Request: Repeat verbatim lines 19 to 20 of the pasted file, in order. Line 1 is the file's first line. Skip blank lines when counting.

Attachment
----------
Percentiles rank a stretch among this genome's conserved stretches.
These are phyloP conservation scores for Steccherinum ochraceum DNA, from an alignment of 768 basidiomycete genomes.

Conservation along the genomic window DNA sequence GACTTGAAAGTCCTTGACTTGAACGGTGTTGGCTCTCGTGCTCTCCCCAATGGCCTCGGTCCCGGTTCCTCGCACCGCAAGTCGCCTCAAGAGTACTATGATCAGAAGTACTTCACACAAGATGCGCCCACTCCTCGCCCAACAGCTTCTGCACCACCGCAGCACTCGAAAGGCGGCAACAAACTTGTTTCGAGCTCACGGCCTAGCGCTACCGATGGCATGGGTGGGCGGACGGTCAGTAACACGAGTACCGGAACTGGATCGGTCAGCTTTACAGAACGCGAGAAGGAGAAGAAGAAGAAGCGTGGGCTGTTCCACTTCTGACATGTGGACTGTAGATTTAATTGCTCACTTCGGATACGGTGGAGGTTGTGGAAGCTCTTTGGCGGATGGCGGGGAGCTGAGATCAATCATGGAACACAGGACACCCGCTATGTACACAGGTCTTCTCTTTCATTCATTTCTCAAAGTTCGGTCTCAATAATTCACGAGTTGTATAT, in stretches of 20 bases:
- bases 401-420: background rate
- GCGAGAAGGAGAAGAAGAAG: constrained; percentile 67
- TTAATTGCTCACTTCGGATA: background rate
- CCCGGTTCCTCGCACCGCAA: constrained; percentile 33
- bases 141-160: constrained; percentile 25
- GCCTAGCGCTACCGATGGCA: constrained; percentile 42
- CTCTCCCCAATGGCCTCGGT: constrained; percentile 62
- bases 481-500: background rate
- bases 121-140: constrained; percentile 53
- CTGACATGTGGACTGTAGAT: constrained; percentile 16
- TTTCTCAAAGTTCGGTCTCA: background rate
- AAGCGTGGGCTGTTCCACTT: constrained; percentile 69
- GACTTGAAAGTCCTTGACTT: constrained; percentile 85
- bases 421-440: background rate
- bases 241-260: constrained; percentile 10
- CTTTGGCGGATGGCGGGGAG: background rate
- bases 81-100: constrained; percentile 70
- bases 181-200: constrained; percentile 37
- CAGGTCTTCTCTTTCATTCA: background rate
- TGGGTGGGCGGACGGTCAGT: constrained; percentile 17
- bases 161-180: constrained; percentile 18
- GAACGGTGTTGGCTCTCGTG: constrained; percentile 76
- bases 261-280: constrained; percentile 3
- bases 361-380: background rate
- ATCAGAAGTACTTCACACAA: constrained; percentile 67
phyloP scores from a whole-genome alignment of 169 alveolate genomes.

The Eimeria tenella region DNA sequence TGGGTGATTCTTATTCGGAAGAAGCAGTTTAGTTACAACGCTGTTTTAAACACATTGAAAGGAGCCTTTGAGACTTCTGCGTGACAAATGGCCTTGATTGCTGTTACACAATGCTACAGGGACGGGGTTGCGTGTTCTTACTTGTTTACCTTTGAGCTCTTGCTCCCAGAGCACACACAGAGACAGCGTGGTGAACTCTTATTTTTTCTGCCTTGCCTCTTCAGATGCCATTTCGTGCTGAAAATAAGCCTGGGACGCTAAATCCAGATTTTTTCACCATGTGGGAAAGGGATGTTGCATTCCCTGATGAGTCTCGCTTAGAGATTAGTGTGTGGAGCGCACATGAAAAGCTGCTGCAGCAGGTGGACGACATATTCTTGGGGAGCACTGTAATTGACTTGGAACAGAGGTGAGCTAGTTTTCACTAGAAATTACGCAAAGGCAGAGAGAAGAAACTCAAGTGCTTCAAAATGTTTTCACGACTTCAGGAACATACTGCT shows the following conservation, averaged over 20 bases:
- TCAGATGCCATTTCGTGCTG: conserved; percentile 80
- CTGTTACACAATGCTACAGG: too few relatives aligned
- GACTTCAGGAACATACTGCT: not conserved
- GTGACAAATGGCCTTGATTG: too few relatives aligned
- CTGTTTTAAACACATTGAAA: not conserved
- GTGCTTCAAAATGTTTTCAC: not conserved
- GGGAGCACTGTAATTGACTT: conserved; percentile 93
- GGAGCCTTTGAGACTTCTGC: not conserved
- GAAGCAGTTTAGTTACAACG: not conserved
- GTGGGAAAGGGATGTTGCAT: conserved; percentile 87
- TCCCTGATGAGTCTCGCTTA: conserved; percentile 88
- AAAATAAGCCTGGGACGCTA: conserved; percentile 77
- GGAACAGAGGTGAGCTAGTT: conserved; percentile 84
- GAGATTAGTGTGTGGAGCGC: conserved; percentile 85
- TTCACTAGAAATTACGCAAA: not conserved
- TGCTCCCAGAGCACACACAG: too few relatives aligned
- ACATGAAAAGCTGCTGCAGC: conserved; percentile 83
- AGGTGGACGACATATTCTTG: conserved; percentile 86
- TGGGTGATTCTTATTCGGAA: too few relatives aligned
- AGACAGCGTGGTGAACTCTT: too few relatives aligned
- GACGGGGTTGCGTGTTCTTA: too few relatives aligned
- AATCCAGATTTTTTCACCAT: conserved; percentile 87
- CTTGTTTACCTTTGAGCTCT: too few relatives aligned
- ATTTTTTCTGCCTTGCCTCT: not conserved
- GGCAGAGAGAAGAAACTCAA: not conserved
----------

- CTTTGGCGGATGGCGGGGAG: background rate
- bases 81-100: constrained; percentile 70